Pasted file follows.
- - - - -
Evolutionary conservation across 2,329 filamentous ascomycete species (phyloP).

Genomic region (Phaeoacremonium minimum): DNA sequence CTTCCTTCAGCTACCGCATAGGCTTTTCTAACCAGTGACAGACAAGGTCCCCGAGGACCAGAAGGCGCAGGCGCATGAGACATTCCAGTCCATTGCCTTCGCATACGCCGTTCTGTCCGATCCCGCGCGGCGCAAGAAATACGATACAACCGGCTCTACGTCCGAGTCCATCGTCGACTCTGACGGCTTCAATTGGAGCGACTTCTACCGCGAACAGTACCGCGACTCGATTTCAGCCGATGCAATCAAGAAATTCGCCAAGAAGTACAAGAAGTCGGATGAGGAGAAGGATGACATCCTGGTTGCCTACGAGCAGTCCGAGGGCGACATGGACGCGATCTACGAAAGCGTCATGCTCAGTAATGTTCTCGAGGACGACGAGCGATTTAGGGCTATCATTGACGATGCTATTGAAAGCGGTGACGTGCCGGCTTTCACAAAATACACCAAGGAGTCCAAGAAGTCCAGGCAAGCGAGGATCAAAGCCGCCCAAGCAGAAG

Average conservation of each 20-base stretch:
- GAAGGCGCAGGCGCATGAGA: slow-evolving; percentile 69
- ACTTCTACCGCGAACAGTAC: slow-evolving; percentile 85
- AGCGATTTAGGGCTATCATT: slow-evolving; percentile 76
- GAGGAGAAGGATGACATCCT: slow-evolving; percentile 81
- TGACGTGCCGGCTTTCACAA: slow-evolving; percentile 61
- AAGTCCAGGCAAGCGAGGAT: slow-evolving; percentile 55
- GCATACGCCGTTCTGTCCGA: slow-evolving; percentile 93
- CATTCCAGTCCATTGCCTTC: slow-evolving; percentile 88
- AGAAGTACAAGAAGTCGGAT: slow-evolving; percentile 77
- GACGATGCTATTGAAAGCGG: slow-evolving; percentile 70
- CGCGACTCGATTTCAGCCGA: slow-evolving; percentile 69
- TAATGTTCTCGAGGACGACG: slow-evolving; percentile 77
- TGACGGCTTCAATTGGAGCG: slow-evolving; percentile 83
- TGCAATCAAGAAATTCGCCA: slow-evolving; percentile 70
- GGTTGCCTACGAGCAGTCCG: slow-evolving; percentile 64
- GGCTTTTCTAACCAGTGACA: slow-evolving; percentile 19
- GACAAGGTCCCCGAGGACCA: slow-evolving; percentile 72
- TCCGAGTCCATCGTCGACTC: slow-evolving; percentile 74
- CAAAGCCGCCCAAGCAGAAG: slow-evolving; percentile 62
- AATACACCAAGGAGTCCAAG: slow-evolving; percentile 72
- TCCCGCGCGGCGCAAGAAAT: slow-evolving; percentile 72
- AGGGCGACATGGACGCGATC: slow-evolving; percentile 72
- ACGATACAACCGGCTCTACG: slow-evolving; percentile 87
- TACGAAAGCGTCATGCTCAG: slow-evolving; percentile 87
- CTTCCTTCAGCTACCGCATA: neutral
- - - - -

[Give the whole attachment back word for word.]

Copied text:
Evolutionary conservation across 2,329 filamentous ascomycete species (phyloP).

Genomic region (Phaeoacremonium minimum): DNA sequence CTTCCTTCAGCTACCGCATAGGCTTTTCTAACCAGTGACAGACAAGGTCCCCGAGGACCAGAAGGCGCAGGCGCATGAGACATTCCAGTCCATTGCCTTCGCATACGCCGTTCTGTCCGATCCCGCGCGGCGCAAGAAATACGATACAACCGGCTCTACGTCCGAGTCCATCGTCGACTCTGACGGCTTCAATTGGAGCGACTTCTACCGCGAACAGTACCGCGACTCGATTTCAGCCGATGCAATCAAGAAATTCGCCAAGAAGTACAAGAAGTCGGATGAGGAGAAGGATGACATCCTGGTTGCCTACGAGCAGTCCGAGGGCGACATGGACGCGATCTACGAAAGCGTCATGCTCAGTAATGTTCTCGAGGACGACGAGCGATTTAGGGCTATCATTGACGATGCTATTGAAAGCGGTGACGTGCCGGCTTTCACAAAATACACCAAGGAGTCCAAGAAGTCCAGGCAAGCGAGGATCAAAGCCGCCCAAGCAGAAG

Average conservation of each 20-base stretch:
- GAAGGCGCAGGCGCATGAGA: slow-evolving; percentile 69
- ACTTCTACCGCGAACAGTAC: slow-evolving; percentile 85
- AGCGATTTAGGGCTATCATT: slow-evolving; percentile 76
- GAGGAGAAGGATGACATCCT: slow-evolving; percentile 81
- TGACGTGCCGGCTTTCACAA: slow-evolving; percentile 61
- AAGTCCAGGCAAGCGAGGAT: slow-evolving; percentile 55
- GCATACGCCGTTCTGTCCGA: slow-evolving; percentile 93
- CATTCCAGTCCATTGCCTTC: slow-evolving; percentile 88
- AGAAGTACAAGAAGTCGGAT: slow-evolving; percentile 77
- GACGATGCTATTGAAAGCGG: slow-evolving; percentile 70
- CGCGACTCGATTTCAGCCGA: slow-evolving; percentile 69
- TAATGTTCTCGAGGACGACG: slow-evolving; percentile 77
- TGACGGCTTCAATTGGAGCG: slow-evolving; percentile 83
- TGCAATCAAGAAATTCGCCA: slow-evolving; percentile 70
- GGTTGCCTACGAGCAGTCCG: slow-evolving; percentile 64
- GGCTTTTCTAACCAGTGACA: slow-evolving; percentile 19
- GACAAGGTCCCCGAGGACCA: slow-evolving; percentile 72
- TCCGAGTCCATCGTCGACTC: slow-evolving; percentile 74
- CAAAGCCGCCCAAGCAGAAG: slow-evolving; percentile 62
- AATACACCAAGGAGTCCAAG: slow-evolving; percentile 72
- TCCCGCGCGGCGCAAGAAAT: slow-evolving; percentile 72
- AGGGCGACATGGACGCGATC: slow-evolving; percentile 72
- ACGATACAACCGGCTCTACG: slow-evolving; percentile 87
- TACGAAAGCGTCATGCTCAG: slow-evolving; percentile 87
- CTTCCTTCAGCTACCGCATA: neutral